I am thinking that if such a word or phrase existed, that the French, or Germans, or Japanese would have one.
But is there one in English? Is it even appropriate to say one is nostalgic for an era in which they didn't live?
English Language & Usage Stack Exchange is a question and answer site for linguists, etymologists, and serious English language enthusiasts. It only takes a minute to sign up.Sign up to join this community
There is nothing in the specific definition of nostalgia that says it must be about something you have experienced yourself.
2 : a wistful or excessively sentimental yearning for return to or of some past period or irrecoverable condition
However, it would be strange to hear somebody say that they are nostalgic for the Victorian era, for instance—simply because they never lived at that time.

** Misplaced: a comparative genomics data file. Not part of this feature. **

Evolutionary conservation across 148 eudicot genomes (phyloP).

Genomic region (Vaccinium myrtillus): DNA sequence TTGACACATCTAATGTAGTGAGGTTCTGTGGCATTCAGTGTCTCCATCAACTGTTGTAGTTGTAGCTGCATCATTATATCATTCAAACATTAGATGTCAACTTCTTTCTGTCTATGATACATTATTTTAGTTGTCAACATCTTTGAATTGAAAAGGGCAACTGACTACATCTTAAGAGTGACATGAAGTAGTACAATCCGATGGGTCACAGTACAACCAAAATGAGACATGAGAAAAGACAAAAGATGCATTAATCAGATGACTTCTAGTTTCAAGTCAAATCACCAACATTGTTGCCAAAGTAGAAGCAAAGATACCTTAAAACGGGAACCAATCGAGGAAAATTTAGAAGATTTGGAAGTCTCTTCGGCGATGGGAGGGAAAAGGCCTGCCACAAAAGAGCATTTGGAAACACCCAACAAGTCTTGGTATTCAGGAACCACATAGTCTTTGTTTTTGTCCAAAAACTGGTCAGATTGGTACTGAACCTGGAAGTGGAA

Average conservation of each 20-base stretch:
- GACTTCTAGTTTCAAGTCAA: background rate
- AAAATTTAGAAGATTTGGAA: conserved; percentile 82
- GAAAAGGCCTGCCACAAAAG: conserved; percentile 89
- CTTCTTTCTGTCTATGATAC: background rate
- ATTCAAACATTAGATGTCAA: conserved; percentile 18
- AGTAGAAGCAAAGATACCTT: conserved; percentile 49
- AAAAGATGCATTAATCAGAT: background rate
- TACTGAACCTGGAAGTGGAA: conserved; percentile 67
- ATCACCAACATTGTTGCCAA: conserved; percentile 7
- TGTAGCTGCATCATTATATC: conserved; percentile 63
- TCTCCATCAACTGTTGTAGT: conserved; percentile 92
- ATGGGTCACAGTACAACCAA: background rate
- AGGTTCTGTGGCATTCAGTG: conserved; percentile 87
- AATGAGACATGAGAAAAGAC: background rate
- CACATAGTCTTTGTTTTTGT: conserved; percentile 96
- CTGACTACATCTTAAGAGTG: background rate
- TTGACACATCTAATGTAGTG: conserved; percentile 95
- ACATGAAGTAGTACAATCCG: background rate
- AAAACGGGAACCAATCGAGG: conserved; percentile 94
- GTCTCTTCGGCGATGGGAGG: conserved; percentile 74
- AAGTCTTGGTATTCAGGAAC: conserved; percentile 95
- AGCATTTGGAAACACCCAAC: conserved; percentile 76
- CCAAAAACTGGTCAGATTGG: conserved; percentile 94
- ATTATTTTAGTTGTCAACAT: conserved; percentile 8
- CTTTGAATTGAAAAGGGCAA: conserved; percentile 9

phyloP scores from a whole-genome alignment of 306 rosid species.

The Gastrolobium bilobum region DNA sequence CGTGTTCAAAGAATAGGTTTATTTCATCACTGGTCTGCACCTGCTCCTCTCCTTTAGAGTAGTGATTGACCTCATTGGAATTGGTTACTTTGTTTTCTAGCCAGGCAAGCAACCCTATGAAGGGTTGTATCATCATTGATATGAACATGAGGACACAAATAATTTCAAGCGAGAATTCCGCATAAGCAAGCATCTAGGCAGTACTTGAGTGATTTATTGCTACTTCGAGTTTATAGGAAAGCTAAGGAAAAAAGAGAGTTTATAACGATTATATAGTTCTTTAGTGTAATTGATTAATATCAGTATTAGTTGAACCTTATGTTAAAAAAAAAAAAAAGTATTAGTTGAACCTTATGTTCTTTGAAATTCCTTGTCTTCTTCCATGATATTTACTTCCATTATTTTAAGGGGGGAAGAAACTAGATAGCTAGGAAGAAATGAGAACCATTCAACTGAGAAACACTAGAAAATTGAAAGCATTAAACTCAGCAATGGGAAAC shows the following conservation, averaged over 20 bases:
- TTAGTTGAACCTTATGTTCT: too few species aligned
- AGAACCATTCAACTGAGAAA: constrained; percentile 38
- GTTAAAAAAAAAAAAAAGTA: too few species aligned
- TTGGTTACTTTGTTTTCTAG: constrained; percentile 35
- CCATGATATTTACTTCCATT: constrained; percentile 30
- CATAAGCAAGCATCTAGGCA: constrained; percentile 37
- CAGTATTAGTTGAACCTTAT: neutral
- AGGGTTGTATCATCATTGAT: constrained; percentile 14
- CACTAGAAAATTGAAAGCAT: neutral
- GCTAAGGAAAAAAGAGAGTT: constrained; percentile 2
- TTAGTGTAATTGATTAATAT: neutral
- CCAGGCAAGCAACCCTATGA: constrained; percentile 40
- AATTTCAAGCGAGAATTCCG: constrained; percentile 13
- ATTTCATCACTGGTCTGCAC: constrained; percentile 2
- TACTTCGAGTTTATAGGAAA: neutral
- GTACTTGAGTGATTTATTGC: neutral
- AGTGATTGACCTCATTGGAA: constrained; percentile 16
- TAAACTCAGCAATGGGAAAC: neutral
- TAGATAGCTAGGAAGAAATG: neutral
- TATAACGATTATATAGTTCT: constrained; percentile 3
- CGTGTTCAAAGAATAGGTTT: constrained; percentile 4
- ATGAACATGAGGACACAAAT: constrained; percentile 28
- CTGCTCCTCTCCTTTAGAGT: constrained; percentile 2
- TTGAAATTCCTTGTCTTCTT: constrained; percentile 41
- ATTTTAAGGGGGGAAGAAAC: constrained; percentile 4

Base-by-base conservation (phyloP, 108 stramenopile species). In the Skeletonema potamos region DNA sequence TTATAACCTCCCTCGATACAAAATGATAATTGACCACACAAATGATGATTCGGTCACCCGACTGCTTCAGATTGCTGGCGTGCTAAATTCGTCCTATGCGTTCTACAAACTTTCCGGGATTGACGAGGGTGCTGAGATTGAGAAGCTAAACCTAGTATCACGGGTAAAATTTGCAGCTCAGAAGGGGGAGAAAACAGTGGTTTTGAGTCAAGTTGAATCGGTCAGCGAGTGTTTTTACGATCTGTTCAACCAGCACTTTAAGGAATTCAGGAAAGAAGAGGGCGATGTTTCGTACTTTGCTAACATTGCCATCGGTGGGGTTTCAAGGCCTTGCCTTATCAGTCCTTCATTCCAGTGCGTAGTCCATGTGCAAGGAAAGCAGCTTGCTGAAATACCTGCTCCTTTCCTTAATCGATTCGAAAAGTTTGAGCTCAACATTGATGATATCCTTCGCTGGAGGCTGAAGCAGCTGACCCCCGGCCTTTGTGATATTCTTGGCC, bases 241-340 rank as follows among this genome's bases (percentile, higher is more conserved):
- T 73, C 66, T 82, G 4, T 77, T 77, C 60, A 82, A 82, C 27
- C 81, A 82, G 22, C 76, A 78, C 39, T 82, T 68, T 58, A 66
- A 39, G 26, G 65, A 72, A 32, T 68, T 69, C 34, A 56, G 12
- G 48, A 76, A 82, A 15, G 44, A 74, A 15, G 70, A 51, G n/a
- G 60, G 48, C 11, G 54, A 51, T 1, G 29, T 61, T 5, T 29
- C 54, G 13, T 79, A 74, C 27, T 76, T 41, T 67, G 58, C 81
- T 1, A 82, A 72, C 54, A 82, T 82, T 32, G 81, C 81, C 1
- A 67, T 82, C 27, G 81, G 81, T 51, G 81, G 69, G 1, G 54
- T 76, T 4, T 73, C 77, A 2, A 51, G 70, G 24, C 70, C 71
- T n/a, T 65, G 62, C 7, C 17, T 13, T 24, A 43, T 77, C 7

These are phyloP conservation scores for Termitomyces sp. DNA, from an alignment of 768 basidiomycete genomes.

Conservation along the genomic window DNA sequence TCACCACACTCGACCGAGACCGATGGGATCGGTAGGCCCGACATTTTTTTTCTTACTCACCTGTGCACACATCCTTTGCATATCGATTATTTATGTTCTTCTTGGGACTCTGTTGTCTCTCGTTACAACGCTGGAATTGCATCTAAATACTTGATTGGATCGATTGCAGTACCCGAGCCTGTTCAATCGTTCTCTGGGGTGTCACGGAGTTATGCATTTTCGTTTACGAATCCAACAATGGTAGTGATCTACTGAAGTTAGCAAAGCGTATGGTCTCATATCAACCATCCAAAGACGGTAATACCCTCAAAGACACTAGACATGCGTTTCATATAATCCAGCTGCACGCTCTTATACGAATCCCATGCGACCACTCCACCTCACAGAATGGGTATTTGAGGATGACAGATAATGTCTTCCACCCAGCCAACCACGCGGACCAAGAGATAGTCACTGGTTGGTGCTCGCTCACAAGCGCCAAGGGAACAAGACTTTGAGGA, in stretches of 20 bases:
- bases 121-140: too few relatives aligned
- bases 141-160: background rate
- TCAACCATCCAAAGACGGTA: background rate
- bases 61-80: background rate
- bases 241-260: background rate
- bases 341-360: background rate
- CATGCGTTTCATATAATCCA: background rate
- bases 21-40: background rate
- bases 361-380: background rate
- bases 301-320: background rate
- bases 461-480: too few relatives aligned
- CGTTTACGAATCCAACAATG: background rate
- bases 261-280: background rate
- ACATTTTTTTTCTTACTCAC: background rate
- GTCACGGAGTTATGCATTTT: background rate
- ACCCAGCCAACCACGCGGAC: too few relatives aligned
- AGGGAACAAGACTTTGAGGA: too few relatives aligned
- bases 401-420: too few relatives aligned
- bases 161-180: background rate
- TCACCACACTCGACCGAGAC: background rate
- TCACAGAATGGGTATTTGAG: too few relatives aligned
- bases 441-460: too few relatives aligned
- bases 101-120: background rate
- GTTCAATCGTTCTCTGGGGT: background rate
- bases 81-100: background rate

A different word that would fit for something you have no direct experience or knowledge of is pine:
: to yearn intensely and persistently especially for something unattainable
// they still pined for their lost wealth
In your case:
I am pining to live in the Victorian era.
Or, by extension, you could say:
I am pining for the nostalgia of the Victorian era.
That would mean that while you don't know exactly what it's like to feel nostalgic about it (since you don't have any direct experience of it)—you wish you did.
As we know, 'nostalgia' was coined to mean something like homesickness, though enthralment by fond memories of the past is now an accepted meaning. But what if that past is not remembered, but is only read about and imagined? Although 'nostalgia' may be the best word for this, I'd feel a little uneasy about stretching it this far. I want to qualify it. 'Vicarious nostalgia' is not far off being right but is neither pleasing to the ear nor self-explanatory. Perhaps we need a term as weird as the experience itself, like 'nostalgia of the unremembered'.